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“The State Department is once again confusing strategy with tactics, still trying to chase individual ants without going after the nest and the source of sustenance.”

Charles Allen, a former senior intelligence official who served at the CIA and the Department of Homeland Security, said he does not believe that releasing bin Laden’s pornography stash would be a successful tactic.

“He was a such a charismatic leader, it would be very hard to do. They would claim all the information was pinned on him,” he said.

But he agreed that more could have been made of the “incredible documentation” the United States had about al-Awlaki’s “illegal sexual proclivities.”

“These are things that have to be weighed and judged as to whether the reactions would be more negative, more drawing together his supporters,” he said.

Mr. Allen said he was surprised to learn of the small size of the digital outreach team. “That seems to me inadequate,” he said.

Even the team’s defenders agree that they lack necessary firepower. “They need analytic support,” said a former State Department official familiar with the team’s work.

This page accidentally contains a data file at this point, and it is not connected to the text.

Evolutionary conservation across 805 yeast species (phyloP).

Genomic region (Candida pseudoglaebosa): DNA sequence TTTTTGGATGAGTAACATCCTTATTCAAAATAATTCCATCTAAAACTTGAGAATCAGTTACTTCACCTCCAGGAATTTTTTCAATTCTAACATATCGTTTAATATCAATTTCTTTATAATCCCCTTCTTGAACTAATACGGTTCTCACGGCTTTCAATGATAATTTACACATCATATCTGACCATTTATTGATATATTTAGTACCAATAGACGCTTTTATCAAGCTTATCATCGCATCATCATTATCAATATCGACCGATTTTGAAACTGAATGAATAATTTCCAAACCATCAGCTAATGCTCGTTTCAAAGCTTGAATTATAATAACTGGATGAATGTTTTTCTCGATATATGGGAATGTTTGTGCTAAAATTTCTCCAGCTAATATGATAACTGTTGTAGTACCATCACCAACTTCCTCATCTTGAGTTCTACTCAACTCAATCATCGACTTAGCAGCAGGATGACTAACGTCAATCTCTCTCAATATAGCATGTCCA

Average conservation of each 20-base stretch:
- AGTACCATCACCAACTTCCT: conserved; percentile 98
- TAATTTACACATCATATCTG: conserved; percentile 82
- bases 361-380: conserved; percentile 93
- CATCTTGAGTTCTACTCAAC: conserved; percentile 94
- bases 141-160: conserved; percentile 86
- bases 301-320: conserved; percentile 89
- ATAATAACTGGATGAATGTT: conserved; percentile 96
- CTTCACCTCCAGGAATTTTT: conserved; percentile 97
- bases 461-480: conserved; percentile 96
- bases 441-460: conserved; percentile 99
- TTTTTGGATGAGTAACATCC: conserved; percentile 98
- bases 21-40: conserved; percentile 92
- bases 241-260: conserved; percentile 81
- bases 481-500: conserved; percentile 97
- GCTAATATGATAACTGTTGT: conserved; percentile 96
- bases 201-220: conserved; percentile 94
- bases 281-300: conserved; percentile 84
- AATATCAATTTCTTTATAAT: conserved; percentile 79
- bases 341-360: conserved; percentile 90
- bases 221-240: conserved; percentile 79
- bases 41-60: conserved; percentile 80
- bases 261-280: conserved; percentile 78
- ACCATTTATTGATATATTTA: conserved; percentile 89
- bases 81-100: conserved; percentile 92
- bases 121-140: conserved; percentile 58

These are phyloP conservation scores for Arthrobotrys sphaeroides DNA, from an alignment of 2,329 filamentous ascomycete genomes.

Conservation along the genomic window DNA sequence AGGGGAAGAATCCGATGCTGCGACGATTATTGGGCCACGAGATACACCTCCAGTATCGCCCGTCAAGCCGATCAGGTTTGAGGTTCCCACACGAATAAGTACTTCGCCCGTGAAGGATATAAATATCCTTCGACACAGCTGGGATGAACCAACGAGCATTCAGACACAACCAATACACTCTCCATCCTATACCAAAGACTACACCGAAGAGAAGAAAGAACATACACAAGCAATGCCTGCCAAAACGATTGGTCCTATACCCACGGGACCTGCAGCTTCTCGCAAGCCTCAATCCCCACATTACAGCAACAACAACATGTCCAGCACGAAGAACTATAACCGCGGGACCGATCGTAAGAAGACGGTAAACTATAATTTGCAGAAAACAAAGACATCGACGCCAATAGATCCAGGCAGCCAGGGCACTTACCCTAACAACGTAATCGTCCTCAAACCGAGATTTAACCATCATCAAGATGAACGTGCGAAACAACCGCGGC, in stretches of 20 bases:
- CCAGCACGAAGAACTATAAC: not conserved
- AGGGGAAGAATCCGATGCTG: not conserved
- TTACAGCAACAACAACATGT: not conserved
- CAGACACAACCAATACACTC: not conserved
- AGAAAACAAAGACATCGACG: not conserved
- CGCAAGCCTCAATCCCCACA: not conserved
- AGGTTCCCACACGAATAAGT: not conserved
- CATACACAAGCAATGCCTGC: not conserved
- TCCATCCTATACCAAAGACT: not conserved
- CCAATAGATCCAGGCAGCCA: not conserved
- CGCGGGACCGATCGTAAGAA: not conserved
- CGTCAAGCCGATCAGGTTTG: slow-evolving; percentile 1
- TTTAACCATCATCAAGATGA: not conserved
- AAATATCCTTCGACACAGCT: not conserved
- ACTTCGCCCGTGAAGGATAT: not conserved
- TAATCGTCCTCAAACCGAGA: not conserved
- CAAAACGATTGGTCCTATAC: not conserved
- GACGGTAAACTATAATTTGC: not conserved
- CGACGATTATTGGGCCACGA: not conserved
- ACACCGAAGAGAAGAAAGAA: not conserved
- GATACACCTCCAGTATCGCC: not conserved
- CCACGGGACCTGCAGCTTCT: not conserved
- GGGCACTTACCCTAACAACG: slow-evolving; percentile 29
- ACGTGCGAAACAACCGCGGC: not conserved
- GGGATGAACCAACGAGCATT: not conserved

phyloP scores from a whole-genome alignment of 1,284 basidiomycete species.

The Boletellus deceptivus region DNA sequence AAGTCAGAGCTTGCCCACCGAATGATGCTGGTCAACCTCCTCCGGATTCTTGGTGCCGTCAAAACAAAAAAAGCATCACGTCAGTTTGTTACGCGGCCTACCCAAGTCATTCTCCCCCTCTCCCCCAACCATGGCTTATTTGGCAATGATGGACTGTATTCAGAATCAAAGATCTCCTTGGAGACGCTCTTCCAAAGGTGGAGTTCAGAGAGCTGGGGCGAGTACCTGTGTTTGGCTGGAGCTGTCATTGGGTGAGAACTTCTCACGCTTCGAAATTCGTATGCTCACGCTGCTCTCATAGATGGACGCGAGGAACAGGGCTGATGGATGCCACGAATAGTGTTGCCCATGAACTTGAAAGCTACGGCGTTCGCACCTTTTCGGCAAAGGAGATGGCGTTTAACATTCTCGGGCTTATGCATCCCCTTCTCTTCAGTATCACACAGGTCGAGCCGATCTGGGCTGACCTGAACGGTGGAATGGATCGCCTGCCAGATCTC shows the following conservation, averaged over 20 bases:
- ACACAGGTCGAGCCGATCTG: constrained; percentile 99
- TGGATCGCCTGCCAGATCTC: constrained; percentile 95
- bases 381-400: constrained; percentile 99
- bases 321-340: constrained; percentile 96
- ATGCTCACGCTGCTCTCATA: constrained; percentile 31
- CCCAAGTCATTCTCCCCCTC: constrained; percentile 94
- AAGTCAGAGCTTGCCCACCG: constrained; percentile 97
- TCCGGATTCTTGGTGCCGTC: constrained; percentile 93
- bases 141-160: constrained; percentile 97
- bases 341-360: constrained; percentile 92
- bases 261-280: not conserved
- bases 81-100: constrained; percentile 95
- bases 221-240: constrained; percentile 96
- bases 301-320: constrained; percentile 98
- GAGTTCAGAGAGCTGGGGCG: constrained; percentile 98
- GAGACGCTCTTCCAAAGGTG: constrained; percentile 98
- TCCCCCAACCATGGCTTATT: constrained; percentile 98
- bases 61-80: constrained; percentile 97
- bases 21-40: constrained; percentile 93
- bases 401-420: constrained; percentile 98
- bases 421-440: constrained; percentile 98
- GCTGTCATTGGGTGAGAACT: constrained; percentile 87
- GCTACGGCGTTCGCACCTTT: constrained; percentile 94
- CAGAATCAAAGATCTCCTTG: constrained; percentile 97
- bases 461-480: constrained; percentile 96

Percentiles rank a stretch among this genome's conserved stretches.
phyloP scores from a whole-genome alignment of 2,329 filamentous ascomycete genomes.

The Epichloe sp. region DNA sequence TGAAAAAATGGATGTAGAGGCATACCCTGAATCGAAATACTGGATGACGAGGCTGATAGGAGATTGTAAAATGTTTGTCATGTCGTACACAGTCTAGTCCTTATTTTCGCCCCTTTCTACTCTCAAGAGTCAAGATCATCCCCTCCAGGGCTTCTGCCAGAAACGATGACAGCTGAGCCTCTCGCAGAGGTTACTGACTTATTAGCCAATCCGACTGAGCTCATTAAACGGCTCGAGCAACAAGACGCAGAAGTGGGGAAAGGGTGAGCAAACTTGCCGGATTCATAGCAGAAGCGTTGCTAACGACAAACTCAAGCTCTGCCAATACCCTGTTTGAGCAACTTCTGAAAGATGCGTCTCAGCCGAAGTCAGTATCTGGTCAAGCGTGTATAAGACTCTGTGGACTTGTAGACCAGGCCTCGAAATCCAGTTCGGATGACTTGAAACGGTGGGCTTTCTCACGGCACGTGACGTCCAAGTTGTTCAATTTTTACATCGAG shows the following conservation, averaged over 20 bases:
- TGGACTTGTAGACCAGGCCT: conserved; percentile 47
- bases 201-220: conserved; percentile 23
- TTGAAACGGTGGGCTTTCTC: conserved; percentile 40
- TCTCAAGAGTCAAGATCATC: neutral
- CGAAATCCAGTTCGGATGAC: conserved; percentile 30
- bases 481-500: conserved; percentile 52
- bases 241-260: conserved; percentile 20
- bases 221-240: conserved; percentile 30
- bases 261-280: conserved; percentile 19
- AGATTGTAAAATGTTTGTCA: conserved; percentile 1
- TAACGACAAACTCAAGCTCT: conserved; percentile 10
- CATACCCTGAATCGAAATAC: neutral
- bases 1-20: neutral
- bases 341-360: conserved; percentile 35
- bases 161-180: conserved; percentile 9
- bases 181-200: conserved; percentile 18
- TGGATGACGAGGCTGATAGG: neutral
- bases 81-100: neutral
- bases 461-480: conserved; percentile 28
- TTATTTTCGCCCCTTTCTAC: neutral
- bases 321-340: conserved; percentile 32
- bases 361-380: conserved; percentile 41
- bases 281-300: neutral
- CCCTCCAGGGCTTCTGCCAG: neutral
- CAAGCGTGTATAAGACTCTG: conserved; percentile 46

The former official said the team had no way to properly assess “what [social media] spaces do you go to, what message do you put out … how do you figure out who matters?”

The current State Department official acknowledged that discerning who is influential in the various social media forums is a complex task. “When we talk about credible voices these days, we’re talking about a much wider variety of voices than in the past,” he said.

In dealing with expatriate communities abroad, for example, the center has found that “very often the leaders of the major [community] organizations are not necessarily the people who actually influence the young people in that community. In fact, they’re normally not,” the official said.

Identifying and influencing the key voices requires “micro-level engagement, really staying in touch with individuals and communities,” he said.

Nonetheless, he defended the team’s work, providing examples of its successes.

A recent “mash-up” — Web-speak for a short compilation of edited videos — made by one team member mocks al Qaeda leader Ayman al-Zawahiri. More than 70,000 Arabic speakers worldwide have watched it and posted comments.

“Zawahiri has no business with Egypt; we will solve our problems ourselves,” said one viewer on the discussion site Egypt Forum.

“Those are people no one listens to anymore,” chipped in another who watched the Zawahiri videos on Facebook.

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